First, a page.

Last Night: The Books Drop New Age, New Material, and Old Favorites at the Triple Door

The Books played the Triple Door on Tuesady, November 24.
Review by Erin Thompson

Fans who've been wondering what the Books have been up to in the four years that have elapsed since their last record may have gotten their questions answered last night. "We've been really into hypnotherapy lately," cellist Paul de Jong announced, before he and guitarist Nick Zammuto launched into a brand new song, "Group Therapy."

The tune, purportedly about a session of multiple therapists and one patient, featured the duo's deep, rich and languorous cello and bass guitar, as the video screen behind them depicted disembodied heads against fields of grass and starry galaxies chanting such mantras as, "I am calm, I am calm" and "You are not your father, you are not your mother." It looks like those rumors of a forthcoming New Age-themed Books record might be true.

For a fusion of audio and visual experience, there are laser shows, there's Broadway, and then, most epically, there's the Books - a live show that is equal parts symphonic instrumentals and curious speech and video clips. On "Be Good to Them Always," off 2005's Lost and Safe, de Jong rippled his bow across his cello, creating descending depths of sound, as Zammuto slowly chanted in unison with the speech clip, "I can hear a collective rumbling in America." On the screen above, clips of cafeteria desserts and a rhinoplasty procedure alternated back and forth, likely a charged statement on the mess that is our country's culture.

The spotlight last night, though, belonged to the duo's breathtaking new material - one track was accompanied by a pair of squeaky duck lures ("We couldn't afford to hire a horn section," quipped de Jong), while the movingly intimate "The Classy Penguin" was a melee of Zammuto's finger-picking on his acoustic guitar as young blonde boys ran across beaches and snow drifts on the screen - the band's own personal home videos.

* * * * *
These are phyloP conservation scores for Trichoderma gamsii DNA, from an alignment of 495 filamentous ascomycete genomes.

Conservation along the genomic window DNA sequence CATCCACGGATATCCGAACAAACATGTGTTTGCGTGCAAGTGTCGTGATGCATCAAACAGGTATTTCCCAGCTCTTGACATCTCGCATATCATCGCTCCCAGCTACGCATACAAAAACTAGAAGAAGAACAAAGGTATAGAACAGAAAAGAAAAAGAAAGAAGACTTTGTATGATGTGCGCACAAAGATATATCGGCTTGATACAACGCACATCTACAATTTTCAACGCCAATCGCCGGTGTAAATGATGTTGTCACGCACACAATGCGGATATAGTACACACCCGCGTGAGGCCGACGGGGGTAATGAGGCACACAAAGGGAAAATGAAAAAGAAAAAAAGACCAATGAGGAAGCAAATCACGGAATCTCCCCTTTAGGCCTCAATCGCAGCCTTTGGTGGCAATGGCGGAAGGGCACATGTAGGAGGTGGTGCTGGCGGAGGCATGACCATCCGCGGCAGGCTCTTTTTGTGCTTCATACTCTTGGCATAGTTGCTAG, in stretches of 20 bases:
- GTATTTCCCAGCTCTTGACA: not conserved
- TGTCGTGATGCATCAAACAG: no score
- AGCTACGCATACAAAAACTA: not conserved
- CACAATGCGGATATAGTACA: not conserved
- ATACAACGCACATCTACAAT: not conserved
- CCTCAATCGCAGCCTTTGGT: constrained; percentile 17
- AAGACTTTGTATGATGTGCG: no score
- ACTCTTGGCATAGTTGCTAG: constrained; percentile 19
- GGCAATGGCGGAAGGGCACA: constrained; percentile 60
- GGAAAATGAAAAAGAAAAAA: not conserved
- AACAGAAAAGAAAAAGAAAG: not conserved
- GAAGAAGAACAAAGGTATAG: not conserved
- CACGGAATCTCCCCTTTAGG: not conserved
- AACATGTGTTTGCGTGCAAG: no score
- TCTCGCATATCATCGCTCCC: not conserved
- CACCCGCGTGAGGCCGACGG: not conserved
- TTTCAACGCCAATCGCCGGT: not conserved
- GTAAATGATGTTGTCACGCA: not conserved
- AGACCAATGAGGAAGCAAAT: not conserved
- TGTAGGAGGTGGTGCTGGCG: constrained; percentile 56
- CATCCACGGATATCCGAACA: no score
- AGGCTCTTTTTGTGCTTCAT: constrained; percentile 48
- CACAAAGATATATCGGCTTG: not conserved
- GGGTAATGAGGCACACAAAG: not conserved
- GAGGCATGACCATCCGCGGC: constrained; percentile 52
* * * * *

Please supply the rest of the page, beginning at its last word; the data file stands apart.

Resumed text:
But the most notable new song had to be "Freezin' Night" - as a synthesizer skitters and the bass grooves along, clips of exuberant little boys shout, "I wanna blow your brains out!," "Kill 'em!," and "I'm gonna rip your hair out! Your (sic) gonna be bald!" On screen, teenage girls shot rifles and boys in karate uniforms kicked at each other. Disturbingly staggering, the track is one of the best indictments on violence in America out there.

The Books closed their show with a gorgeous cover of Nick Drake's "Cello Song," stunningly reconfigured into a fitting showcase for de Jong's instrument and Zammuto's quiet, unassuming vocals, followed by "An Owl With Knees" - where both musicians really hit their stride. As naturescapes of dusky clouds, expanses of treetops and herds of wild animals played on the video screen, the cello and acoustic guitar thundered and swept through the song, seemingly racing to its finale.

The Books have an undeniably unique formula worked out - De Jong's and Zammuto's instruments don't so much transcend the atmospheric noise samples as meld with them, becoming the perfect synthesis of art and reality.

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